Not Mainstream, Just Consistent

Column by Alex R. Knight III.

Exclusive to STR

An article from April of last year that just came to my attention is one that I find both astonishing and encouraging in scope. It was published by no less than Forbes magazine, and its author, Lawrence Hunter, according to the accompanying bio, was a “former staff director of the congressional Joint Economic Committee, former vice president and chief economist of the U.S. Chamber of Commerce and former Reagan White House adviser.”

When you’ve had a chance to read the piece for yourself, you might then appreciate why I find such so amazing. There’s even a quote, appropriately hyperlinked, from Stefan Molyneaux, in addition to ones from Mencken and von Mises. Hunter does stop short of calling Market Anarchy by name outright, but you get the feeling that perhaps this might’ve been a bit much for Forbes’ editorship to condone. Indeed, it seems Hunter recently had another article dropped by Forbes, linking the use of various psychiatric drugs to instances of gun violence. Such, it would seem, is the conduct expected of those who wish to enjoy the perks and “respectability” of remaining “mainstream.”

But Hunter seems to be at least one person who has been inner sanctum “mainstream” firsthand – and has decided he didn’t at all like what he saw. Or what he’s seeing now. Here’s a little bit of “mainstream” from 2008 right here. And of course, Obama, like all politicians and bureaucrats, has since proven himself to be a liar. No big surprise there.

What baffles me is how anyone continues to believe that it is correct or legitimate for any other person, under any circumstances, to publicly proclaim that they will not take your shotgun, your rifle, your handgun – and actually have the perceived authority to back that up. In other words, why should such an individual’s claim to even contemplate such a decision be tolerated, ever?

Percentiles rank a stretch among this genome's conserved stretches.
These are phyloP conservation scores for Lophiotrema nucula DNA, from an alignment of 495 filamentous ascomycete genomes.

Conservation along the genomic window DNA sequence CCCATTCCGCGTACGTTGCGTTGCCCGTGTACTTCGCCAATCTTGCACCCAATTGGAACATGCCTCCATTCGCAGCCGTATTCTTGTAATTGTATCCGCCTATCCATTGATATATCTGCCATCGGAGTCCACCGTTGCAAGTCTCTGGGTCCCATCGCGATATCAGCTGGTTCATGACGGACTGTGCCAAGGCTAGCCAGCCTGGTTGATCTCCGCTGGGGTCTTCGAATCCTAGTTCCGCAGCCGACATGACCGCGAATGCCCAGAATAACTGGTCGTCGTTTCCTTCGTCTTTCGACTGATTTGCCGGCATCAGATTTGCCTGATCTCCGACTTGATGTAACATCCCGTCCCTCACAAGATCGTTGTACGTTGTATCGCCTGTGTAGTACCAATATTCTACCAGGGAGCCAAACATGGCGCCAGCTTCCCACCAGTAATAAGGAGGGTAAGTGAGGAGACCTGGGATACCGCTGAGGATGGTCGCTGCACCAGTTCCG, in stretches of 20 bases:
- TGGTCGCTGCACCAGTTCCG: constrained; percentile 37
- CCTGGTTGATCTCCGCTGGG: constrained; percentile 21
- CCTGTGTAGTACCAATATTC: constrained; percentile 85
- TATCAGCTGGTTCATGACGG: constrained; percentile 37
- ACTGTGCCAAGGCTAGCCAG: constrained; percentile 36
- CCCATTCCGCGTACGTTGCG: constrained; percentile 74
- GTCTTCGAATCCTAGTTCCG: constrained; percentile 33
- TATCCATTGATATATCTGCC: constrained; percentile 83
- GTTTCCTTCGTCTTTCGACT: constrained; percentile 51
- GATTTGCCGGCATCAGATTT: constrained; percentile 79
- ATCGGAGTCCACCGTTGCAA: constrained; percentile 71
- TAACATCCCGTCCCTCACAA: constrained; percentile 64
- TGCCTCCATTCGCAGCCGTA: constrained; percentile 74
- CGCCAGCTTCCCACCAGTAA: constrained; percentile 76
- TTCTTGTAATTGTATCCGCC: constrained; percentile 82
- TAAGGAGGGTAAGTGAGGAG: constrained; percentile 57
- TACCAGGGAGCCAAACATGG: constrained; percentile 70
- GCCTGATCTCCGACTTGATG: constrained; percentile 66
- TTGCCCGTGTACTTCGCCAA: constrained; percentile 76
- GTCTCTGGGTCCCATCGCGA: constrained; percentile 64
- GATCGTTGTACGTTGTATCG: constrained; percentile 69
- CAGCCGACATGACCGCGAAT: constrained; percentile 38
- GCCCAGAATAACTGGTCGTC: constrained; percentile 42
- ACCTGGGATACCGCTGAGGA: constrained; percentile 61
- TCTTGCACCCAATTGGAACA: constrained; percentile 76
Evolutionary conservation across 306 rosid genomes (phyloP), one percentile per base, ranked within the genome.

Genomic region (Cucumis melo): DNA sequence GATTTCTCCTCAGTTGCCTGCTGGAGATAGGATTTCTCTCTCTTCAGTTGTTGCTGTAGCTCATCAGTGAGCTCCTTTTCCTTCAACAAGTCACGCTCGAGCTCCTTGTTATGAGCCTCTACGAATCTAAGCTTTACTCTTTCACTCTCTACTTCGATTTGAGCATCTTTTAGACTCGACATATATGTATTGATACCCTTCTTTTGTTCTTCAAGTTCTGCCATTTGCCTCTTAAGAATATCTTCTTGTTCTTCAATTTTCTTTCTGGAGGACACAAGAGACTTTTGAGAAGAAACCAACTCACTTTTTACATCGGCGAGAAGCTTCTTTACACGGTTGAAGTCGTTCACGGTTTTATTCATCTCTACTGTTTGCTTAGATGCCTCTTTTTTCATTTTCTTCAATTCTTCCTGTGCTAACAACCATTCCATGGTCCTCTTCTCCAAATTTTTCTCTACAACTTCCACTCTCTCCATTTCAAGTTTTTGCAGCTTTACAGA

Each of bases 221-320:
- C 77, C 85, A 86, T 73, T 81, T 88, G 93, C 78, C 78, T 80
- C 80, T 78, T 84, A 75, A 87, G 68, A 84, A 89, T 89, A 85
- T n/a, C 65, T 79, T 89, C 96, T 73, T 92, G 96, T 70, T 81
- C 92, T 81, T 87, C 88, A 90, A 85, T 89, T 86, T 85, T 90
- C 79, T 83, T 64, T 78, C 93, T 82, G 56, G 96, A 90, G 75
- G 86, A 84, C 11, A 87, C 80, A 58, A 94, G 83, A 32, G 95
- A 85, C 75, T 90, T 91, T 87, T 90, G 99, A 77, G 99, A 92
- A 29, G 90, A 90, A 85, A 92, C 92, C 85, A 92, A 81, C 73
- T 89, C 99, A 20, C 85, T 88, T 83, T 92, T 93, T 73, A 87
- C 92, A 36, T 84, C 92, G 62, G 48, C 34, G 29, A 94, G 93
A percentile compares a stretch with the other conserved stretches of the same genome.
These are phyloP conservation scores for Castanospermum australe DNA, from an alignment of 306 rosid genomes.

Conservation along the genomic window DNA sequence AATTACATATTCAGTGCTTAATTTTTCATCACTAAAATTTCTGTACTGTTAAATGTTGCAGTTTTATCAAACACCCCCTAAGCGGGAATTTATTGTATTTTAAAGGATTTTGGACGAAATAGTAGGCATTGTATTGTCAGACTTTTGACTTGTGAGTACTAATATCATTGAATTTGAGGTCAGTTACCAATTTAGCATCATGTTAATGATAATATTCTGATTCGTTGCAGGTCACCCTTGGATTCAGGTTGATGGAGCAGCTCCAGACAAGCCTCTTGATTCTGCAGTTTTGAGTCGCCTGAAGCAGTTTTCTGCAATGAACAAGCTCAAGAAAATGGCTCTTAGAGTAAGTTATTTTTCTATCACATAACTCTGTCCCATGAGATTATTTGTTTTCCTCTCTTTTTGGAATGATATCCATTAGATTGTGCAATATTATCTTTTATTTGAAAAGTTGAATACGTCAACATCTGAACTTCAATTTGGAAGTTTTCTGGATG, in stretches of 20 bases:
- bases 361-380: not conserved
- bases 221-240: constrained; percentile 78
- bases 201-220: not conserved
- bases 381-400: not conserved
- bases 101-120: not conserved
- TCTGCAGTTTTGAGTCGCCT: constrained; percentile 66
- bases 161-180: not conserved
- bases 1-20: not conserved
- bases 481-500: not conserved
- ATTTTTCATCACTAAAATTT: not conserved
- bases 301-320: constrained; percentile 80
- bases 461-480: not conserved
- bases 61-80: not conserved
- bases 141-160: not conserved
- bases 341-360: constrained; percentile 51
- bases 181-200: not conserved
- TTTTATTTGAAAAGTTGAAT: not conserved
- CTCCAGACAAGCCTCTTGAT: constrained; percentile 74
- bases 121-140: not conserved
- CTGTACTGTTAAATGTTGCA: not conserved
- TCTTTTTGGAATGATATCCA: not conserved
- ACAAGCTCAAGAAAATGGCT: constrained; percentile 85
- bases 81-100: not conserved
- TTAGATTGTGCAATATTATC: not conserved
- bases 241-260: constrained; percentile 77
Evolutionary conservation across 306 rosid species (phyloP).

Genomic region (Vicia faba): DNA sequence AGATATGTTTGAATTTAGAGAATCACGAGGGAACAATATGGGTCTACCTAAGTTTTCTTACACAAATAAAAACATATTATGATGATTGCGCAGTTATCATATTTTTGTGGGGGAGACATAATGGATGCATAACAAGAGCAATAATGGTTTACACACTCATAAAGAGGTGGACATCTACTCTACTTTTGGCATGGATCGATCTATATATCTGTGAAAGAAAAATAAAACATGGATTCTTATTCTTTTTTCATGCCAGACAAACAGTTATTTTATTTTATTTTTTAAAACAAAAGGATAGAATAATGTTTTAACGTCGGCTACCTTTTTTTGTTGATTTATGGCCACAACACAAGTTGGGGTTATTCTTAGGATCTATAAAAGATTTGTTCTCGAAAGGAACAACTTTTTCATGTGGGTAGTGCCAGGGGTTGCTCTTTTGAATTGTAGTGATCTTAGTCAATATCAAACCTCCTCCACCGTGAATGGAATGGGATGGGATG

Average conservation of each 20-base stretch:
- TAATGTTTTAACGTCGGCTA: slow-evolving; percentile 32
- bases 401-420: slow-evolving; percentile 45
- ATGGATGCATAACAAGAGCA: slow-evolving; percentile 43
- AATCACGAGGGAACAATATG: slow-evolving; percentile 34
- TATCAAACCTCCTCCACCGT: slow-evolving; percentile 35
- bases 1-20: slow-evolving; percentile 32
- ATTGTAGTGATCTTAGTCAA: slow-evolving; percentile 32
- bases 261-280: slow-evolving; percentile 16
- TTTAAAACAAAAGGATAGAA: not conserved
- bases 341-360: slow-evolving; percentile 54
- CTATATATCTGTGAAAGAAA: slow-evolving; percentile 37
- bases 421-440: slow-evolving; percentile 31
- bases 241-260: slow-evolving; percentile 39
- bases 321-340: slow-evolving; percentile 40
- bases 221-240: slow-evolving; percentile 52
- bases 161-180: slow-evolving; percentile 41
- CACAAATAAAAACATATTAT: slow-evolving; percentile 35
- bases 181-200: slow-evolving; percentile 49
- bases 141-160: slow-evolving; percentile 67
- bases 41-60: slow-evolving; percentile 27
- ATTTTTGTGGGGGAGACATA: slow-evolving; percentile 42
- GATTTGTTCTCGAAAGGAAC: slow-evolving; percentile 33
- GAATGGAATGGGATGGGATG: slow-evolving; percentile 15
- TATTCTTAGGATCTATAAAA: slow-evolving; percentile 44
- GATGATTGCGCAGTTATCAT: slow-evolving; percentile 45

If we knew the definitive answer to that, through and through, essays such as this one would scarcely be necessary. Social conditioning, indoctrination, lack of critical thinking . . . valid analyses, all. Yet, let’s tackle this monster from a different angle.

With regard to guns, we have seen an extremely robust outpouring of quite correctly indignant, often enraged, protest at the Obama/Democrat-fueled assaults on personal liberty. So much so that, other than in the already benighted statist dungeon called New York, almost all of these efforts have already been projected to fail.

Of course, this is no time and there is no reason to be lackadaisical. While I do not endorse or recommend voting, I do still believe in making a hell of a lot of well-projected and cogent noise when what few freedoms I have remaining are threatened, and so if you are of a like mind, you might just consider joining these good folks here, and here, and here. Being located in Vermont myself, where virtually any gun control in any form is absolutely verboten and non-grata, I am active with these fine people as well. (If you’re wondering why I haven’t mentioned the largest and most well known of these organizations, then I invite you to read a prior STR piece published here. And that’s not the only reason by far in the nearly five years since I wrote it.)